E2627. Intussusception in Adults: A Case-Based Review of Common and Uncommon Causes
  1. Kevin Mason; University of Cincinnati
  2. Charles Shelton; University of Cincinnati
  3. Juliana Tobler; University of Cincinnati
  4. Shaun Wahab; University of Cincinnati
Intussusception occurs when a loop of small bowel or colon telescopes or invaginates into the lumen of an adjacent segment. This event is almost always precipitated by a lead point; however, sometimes it is idiopathic. Patients usually present with acute, colicky, sharp abdominal pain, nausea, vomiting, and potentially bloody stools. Intussusceptions are not as frequently encountered in adults as in children; however, it is important for radiologists to understand many of the common and uncommon etiologies. This exhibit will provide a case-based review of causes of intussusception and associated imaging findings.

Educational Goals / Teaching Points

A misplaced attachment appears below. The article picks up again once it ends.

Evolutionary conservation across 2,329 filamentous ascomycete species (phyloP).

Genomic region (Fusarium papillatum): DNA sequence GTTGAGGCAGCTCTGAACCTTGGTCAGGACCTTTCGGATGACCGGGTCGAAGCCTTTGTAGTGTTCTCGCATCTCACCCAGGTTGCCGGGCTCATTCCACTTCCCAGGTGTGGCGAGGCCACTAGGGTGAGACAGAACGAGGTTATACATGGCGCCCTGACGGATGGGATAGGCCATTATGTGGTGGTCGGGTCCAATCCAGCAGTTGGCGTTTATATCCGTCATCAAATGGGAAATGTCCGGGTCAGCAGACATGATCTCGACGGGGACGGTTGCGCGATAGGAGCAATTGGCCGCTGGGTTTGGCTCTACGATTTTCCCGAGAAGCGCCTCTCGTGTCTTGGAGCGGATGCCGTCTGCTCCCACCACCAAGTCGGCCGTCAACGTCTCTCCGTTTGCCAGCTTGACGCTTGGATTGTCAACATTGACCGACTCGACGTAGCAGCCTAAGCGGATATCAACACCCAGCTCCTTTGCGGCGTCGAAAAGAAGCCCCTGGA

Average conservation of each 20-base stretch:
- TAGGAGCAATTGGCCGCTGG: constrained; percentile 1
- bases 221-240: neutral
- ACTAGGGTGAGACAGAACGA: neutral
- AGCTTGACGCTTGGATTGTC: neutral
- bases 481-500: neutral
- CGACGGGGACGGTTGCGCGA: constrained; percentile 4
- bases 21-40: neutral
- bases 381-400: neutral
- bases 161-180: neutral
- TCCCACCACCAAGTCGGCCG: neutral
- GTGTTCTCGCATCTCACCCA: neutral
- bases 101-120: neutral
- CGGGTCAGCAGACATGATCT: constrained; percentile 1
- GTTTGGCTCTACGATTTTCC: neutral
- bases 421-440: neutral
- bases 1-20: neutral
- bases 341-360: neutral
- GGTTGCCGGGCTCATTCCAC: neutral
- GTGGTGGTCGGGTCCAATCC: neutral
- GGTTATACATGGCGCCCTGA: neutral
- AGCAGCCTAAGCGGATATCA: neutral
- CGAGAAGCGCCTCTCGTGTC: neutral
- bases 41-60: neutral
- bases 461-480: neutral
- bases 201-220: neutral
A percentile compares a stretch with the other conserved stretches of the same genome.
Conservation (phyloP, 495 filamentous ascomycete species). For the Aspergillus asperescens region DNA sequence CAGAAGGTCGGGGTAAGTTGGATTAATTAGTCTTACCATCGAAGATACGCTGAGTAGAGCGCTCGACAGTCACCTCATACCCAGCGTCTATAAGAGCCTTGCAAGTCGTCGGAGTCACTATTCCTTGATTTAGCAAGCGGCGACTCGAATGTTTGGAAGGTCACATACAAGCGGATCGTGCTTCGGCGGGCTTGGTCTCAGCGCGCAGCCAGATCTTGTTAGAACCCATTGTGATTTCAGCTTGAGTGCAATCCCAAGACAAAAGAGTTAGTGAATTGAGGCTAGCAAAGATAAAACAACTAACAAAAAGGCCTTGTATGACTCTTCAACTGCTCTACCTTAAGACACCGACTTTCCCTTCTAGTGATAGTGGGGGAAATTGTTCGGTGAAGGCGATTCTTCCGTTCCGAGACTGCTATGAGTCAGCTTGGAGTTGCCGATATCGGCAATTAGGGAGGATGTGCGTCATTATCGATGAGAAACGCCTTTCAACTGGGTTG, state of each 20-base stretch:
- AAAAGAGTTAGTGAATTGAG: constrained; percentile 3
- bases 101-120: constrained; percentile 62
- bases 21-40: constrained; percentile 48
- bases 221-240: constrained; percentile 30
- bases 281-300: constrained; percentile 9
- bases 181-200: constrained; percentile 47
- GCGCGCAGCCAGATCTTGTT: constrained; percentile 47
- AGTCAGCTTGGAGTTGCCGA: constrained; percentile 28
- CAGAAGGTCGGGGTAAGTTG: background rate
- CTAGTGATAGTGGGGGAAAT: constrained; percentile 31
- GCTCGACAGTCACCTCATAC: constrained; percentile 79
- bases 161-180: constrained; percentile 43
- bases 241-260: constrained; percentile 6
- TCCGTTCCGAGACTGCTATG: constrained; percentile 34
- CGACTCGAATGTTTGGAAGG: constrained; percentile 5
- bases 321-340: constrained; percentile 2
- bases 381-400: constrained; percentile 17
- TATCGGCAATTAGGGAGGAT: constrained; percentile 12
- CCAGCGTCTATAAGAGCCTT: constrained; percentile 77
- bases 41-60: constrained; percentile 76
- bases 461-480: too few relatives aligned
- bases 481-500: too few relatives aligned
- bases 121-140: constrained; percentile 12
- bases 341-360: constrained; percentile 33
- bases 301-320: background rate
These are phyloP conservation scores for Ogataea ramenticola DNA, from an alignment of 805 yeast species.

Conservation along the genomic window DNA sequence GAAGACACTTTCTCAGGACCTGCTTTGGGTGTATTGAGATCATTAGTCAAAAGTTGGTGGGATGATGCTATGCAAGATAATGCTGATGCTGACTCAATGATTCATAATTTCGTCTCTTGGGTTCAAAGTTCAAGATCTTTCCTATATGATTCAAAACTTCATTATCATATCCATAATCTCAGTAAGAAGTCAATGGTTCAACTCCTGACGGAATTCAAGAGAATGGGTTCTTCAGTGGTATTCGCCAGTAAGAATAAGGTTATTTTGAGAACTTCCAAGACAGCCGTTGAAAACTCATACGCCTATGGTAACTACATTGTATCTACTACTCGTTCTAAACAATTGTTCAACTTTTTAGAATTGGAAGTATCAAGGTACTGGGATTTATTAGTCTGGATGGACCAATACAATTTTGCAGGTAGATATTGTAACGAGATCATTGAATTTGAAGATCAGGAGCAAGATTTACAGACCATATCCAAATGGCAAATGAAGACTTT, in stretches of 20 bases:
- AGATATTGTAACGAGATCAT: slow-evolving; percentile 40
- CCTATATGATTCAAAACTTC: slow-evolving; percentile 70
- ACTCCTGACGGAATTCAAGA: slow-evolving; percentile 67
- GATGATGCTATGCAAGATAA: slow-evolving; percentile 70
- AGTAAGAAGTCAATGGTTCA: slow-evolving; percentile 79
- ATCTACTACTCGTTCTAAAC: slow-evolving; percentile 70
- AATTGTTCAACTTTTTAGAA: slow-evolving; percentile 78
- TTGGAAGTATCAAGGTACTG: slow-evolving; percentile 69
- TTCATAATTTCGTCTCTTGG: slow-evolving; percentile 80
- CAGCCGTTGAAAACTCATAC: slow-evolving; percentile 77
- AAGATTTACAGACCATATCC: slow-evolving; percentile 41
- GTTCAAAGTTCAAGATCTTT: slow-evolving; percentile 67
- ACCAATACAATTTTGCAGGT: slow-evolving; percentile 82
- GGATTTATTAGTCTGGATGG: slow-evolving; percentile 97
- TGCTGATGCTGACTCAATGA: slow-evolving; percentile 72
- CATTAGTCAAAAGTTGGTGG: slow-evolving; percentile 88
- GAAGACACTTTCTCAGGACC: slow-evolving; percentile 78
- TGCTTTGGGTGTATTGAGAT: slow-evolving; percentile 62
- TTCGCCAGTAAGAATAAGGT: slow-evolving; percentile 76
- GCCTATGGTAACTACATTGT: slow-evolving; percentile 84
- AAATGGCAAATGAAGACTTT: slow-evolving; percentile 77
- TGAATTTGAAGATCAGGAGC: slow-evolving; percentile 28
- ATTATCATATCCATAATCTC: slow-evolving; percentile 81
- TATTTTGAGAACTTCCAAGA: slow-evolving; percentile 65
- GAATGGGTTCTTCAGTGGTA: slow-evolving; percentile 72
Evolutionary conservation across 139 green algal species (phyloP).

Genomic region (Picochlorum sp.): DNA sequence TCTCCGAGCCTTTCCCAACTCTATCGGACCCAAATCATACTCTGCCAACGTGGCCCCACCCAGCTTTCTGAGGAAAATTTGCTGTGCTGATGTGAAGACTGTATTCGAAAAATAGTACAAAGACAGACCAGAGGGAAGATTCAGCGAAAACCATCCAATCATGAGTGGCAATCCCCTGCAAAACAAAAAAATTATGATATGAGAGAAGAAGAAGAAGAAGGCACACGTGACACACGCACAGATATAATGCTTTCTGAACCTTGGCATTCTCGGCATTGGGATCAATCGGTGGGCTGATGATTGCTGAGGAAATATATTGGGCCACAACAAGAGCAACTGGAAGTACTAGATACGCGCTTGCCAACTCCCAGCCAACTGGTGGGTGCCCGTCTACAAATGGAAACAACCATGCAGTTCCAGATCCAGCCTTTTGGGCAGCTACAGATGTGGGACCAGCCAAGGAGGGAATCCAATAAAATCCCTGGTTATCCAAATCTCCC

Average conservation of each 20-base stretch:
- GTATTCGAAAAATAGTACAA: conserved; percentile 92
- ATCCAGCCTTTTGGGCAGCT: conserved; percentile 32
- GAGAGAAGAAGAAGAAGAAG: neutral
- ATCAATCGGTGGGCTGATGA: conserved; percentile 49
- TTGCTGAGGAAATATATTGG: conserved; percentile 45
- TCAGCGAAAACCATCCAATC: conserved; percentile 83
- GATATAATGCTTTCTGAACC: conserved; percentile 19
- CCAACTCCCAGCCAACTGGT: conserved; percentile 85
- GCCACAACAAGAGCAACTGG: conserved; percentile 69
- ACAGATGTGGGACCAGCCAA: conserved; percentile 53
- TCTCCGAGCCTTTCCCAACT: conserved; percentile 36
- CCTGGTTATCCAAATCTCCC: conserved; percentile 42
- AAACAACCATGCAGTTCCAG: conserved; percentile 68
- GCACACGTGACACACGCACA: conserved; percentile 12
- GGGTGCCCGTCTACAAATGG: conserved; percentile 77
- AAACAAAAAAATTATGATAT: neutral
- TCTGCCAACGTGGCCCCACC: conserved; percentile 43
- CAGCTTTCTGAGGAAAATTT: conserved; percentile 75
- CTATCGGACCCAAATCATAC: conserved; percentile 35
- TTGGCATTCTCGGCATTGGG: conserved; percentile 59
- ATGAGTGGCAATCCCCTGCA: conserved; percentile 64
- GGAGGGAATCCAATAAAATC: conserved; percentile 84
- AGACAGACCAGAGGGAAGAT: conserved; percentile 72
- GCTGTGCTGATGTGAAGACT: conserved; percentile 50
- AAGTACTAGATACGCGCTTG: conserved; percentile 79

This exhibit will review common and uncommon etiologies of intussusception in adult patients and discuss the clinical manifestations. Treatments and complications of intussusceptions will also be summarized.

Key Anatomic/Physiologic Issues and Imaging Findings/Techniques
This exhibit will highlight the key clinical and CT imaging findings demonstrated with intussusception. We will focus on identifying and differentiating idiopathic intussusceptions from those resulting secondary to a pathologic lead point. Staging and grading of intussusceptions will be explained as well as treatment options.

Intussusception of the small bowel and colon in adults is an infrequent but important cause of abdominal pain in radiology. Understanding the CT findings and complications can assist the team in a timely diagnosis and reduce patient morbidity and mortality.